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THE HERALD FRIDAY SEPTEMBER 02 2016


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A FIRST-TIME drug offender


pleaded guilty to two offences of Class A drug possession. Connor Escourt, 19, of Bristol,


attended Aberystwyth Magistrates’ Court on Wednesday (Aug 31) for two offences he committed on August 12, where he had 0.1g of Diamorphine and 0.37g of cocaine. Prosecutor Kevin Challinor told


the court that on August 12 at 2.30pm, officers on duty were patrolling in an unmarked vehicle on North Parade in Aberystwyth. When they approached the


defendant, they conducted a routine search and found seven bags with white powder in Escourt’s underwear. Escourt cooperated with the police


and when the drugs were examined by a drugs officer, the results came back positive. Mr Challinor told the court that in


interview, Escourt said that he was on a break from Bristol and wanted to try taking drugs. He also told officers that he bought them for his own personal use. Duty Solicitor Alison Mathias


addressed the court to say that she apologised to the court on Escourt’s behalf, and when he was approached by the officers, he gave a full and frank admission. Ms Mathias added that Escourt came to Aberystwyth from Bristol to


clear his head and was told by a friend that Aberystwyth would be a place of relaxation, particularly with the beaches nearby. He believed that the drugs would help him with his problems and it was when he went to get food that he was stopped by the police. When asked in an interview what


he was going to do with the drugs, the defendant said he was going to try them for the first time. When asked how he was going to use them, the defendant said he had been told how to take the drugs. Ms Mathias concluded by saying,


fortunately, Escourt did not take any of the drugs. Magistrates told the defendant that,


considering the drugs were of a small amount, they were to impose a Band C fine, reduced from £180 to £120 for his early guilty plea. Magistrates also ordered the


defendant to pay a total of £115 in court costs and made a destruction order for the drugs.


MAGISTRATES stressed to a


defendant at Aberystwyth Magistrates’ Court on Wednesday (Aug 31) that ‘it is not a very good example of behaviour to be restrained by six officers’. James Foulston, 19, of Brynymor


Terrace in Aberystwyth, pleaded guilty to two offences. Both offences took place on August 6 at Aberystwyth, where the defendant used threatening behaviour in a public place, where he also resisted an officer in the execution of his duty. Prosecutor Kevin Challinor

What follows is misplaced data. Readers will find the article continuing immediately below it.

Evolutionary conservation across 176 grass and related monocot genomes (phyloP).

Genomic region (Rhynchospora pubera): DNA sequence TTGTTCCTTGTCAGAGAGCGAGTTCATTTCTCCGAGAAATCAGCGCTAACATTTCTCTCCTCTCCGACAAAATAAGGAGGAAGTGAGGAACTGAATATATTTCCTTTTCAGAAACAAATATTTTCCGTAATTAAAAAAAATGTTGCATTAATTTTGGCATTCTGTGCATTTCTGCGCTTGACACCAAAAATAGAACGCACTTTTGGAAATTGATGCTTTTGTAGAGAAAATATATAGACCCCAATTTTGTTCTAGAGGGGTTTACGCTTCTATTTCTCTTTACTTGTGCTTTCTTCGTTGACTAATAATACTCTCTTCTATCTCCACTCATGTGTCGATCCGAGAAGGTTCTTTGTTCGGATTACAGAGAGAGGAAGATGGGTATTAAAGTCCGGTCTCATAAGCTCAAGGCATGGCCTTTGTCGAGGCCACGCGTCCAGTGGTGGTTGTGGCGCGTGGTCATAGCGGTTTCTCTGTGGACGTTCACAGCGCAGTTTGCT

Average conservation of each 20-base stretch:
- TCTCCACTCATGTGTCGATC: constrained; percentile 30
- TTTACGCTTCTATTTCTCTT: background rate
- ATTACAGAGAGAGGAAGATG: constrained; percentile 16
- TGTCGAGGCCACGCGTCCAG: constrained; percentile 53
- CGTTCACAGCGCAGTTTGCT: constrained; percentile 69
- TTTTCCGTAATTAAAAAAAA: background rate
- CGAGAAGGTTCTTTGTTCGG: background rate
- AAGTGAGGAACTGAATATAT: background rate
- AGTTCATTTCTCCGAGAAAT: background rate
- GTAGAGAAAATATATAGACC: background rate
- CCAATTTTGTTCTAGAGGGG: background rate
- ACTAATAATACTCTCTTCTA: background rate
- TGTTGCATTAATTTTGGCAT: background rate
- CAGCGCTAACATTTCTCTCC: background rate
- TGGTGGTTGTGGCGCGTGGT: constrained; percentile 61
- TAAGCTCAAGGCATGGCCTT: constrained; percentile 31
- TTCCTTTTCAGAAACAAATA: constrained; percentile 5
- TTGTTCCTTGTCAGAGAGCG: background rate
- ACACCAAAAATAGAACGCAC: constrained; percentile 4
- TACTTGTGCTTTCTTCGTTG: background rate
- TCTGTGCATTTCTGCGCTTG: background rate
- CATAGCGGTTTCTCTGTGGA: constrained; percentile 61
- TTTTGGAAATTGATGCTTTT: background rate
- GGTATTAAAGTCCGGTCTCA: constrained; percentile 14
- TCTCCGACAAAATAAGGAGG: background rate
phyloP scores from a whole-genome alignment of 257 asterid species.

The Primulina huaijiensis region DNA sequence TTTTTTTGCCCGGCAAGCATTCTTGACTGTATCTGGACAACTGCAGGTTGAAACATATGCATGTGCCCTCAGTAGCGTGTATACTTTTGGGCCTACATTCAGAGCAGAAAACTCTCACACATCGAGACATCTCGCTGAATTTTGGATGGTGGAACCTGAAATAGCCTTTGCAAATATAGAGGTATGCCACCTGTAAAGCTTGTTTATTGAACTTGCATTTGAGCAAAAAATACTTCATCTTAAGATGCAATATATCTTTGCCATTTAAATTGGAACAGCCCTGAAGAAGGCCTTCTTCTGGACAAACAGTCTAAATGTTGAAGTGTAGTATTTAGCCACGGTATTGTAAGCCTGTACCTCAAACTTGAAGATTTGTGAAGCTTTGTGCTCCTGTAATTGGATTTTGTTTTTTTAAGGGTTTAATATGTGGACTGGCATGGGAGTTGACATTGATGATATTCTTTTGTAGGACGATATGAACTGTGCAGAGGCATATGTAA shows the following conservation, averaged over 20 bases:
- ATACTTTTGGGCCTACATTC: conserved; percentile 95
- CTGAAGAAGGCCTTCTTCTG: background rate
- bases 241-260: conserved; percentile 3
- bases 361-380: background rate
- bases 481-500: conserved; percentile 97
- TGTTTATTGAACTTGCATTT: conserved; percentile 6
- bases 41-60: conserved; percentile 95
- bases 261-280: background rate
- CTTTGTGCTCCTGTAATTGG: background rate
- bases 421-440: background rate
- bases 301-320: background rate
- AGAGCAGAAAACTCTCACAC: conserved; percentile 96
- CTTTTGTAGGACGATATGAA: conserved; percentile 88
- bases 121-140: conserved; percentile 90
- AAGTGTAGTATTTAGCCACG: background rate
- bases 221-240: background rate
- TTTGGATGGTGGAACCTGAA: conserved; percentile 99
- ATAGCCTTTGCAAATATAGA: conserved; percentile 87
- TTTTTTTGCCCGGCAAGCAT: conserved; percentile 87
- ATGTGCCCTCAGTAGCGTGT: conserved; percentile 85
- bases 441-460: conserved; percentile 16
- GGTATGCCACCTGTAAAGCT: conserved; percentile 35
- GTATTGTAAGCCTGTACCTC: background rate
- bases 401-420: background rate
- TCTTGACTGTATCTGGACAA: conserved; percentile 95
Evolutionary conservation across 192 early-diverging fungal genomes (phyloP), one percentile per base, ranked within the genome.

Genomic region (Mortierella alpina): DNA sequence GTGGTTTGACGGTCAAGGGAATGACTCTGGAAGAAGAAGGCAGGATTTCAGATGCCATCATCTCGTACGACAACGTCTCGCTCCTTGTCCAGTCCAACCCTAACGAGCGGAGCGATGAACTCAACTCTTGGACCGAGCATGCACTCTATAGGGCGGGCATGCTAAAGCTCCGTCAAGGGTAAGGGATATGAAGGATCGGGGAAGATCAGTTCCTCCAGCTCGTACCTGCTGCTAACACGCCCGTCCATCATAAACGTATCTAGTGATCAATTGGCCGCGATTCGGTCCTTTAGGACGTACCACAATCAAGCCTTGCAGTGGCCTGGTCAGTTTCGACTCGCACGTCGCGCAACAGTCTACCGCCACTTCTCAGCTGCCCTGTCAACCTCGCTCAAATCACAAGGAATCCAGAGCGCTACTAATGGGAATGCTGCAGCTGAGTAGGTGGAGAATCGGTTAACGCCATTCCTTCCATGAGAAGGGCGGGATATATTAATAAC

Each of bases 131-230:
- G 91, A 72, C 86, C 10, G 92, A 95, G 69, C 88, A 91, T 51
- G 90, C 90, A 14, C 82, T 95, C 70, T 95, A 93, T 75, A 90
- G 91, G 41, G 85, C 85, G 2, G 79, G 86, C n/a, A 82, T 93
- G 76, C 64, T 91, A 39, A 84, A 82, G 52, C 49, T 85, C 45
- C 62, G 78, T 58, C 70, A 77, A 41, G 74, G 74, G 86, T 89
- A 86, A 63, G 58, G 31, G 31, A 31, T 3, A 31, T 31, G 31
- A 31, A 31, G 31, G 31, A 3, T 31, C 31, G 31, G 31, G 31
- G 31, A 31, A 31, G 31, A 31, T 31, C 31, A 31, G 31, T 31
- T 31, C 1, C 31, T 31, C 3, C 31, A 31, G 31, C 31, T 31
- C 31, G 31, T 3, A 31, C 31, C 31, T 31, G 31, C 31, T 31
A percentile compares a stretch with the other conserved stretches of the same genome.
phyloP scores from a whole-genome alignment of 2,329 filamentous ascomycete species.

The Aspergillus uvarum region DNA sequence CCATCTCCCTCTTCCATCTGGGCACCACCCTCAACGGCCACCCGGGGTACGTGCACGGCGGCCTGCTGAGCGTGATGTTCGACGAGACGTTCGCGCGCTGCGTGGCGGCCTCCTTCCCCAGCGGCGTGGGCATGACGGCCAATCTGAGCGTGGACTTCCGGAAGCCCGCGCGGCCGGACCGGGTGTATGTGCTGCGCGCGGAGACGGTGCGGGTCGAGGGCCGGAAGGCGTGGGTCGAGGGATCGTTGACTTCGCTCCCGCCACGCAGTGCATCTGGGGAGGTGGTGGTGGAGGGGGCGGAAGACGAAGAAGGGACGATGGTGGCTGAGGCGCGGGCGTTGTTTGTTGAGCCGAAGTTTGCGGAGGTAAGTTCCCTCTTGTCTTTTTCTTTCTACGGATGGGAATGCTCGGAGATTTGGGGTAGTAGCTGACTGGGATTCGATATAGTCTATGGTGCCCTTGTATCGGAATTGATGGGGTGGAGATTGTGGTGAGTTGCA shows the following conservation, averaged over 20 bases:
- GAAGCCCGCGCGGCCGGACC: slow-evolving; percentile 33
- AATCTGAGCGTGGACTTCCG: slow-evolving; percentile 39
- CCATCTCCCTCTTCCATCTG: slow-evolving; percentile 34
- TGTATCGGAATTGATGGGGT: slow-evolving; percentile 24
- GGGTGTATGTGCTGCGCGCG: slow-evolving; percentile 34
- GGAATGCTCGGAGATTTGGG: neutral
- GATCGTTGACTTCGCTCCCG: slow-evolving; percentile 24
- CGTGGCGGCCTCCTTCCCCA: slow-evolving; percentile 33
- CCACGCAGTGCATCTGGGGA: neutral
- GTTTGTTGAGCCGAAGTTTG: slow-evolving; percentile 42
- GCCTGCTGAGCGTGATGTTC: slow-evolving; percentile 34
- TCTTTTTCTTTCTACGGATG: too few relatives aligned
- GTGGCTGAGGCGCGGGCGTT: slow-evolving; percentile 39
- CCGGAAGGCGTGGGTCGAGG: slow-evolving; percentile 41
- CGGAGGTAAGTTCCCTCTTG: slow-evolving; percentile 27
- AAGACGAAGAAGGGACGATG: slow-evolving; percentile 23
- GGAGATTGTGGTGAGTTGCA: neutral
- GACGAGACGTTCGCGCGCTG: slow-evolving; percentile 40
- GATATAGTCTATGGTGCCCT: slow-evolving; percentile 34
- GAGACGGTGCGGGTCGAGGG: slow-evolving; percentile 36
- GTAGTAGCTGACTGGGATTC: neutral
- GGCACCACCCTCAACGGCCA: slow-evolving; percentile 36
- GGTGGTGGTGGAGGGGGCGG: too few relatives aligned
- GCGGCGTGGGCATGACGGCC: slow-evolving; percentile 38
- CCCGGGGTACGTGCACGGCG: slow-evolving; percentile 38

addressed the court to say that on August 6 at 12.40am, officers received a call regarding a disturbance at The Angel Inn pub in Aberystwyth. When they arrived, they saw a male


on the ground being held down and handcuffed by the door staff of the pub and surrounded by a group of people. When the officers talked to members


of the staff, they said that the defendant and was told to stay out of the premises as he was drunk and proceeded to barge his way in past the door staff but was escorted back out. The defendant then began to swing


with his arm at the door staff and attempted to grab them and, at one point, tripped and fell over. Mr Challinor added that Foulston


was handcuffed by the door staff, but the defendant then tried to headbutt and bite them, and he at one point headbutted the


ground. One of the officers present tried to


calm the defendant down upon arrival and was threatened by the defendant. Foulston proceeded to lift his feet


in protest as he was taken to the police vehicle and appeared very intoxicated. The defendant then tensed up, making it very difficult for the officers to move him and then proceeded to lash out at the officers with his legs. Mr Challinor concluded by telling


that court that six officers were asked to assist in restraining the defendant and, after placing him in a caged police vehicle, Foulston still continued his threatening behaviour. Defending, Alison Mathias told the


court that on behalf of the defendant, she apologised to the court for his behaviour.


When interviewed, the defendant could not remember the incident and could not deny nor confirm what happened. Ms Mathias added that the defendant


acknowledged he was highly intoxicated and when he lost his wallet on the night in question and was refused entry at The Angel Inn pub, his emotions were on a high.


As a result, Foulston accepts the


evidence of being restrained due to not remembering, and has not had much experience in an adult court. Magistrates imposed a Band C fine of


£120 for each offence and a total of £120 in court costs. Foulston has also been given a


ban ofthree months from licensed premises, namely The Angel Inn pub in Aberystwyth.


7 News Relaxing break ends in court Violent drunk banned and fined


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